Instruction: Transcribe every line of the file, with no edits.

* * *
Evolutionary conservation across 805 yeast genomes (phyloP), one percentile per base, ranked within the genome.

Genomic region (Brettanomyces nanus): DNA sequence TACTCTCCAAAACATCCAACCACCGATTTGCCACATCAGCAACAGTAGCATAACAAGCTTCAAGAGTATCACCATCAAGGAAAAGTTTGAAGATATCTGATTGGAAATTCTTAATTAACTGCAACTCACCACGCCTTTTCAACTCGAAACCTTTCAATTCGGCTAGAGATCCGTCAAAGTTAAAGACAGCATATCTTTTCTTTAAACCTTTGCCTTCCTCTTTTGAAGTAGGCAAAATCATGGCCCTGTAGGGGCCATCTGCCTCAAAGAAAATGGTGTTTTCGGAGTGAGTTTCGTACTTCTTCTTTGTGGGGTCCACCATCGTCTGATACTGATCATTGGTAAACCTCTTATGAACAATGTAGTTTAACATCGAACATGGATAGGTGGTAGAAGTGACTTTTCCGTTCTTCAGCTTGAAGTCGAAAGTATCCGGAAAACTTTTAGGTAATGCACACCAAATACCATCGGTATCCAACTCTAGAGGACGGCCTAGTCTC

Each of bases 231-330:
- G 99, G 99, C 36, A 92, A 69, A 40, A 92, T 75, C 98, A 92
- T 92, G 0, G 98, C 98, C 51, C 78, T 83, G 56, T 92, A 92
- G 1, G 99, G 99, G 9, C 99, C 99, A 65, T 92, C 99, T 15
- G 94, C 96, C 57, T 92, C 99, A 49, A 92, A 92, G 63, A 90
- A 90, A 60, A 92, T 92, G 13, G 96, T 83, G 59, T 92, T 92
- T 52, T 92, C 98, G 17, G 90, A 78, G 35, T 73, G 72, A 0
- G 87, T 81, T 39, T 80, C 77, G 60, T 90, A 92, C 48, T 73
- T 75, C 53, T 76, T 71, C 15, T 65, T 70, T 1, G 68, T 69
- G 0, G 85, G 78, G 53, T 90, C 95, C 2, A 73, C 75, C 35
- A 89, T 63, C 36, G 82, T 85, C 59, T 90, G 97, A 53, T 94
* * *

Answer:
Evolutionary conservation across 805 yeast genomes (phyloP), one percentile per base, ranked within the genome.

Genomic region (Brettanomyces nanus): DNA sequence TACTCTCCAAAACATCCAACCACCGATTTGCCACATCAGCAACAGTAGCATAACAAGCTTCAAGAGTATCACCATCAAGGAAAAGTTTGAAGATATCTGATTGGAAATTCTTAATTAACTGCAACTCACCACGCCTTTTCAACTCGAAACCTTTCAATTCGGCTAGAGATCCGTCAAAGTTAAAGACAGCATATCTTTTCTTTAAACCTTTGCCTTCCTCTTTTGAAGTAGGCAAAATCATGGCCCTGTAGGGGCCATCTGCCTCAAAGAAAATGGTGTTTTCGGAGTGAGTTTCGTACTTCTTCTTTGTGGGGTCCACCATCGTCTGATACTGATCATTGGTAAACCTCTTATGAACAATGTAGTTTAACATCGAACATGGATAGGTGGTAGAAGTGACTTTTCCGTTCTTCAGCTTGAAGTCGAAAGTATCCGGAAAACTTTTAGGTAATGCACACCAAATACCATCGGTATCCAACTCTAGAGGACGGCCTAGTCTC

Each of bases 231-330:
- G 99, G 99, C 36, A 92, A 69, A 40, A 92, T 75, C 98, A 92
- T 92, G 0, G 98, C 98, C 51, C 78, T 83, G 56, T 92, A 92
- G 1, G 99, G 99, G 9, C 99, C 99, A 65, T 92, C 99, T 15
- G 94, C 96, C 57, T 92, C 99, A 49, A 92, A 92, G 63, A 90
- A 90, A 60, A 92, T 92, G 13, G 96, T 83, G 59, T 92, T 92
- T 52, T 92, C 98, G 17, G 90, A 78, G 35, T 73, G 72, A 0
- G 87, T 81, T 39, T 80, C 77, G 60, T 90, A 92, C 48, T 73
- T 75, C 53, T 76, T 71, C 15, T 65, T 70, T 1, G 68, T 69
- G 0, G 85, G 78, G 53, T 90, C 95, C 2, A 73, C 75, C 35
- A 89, T 63, C 36, G 82, T 85, C 59, T 90, G 97, A 53, T 94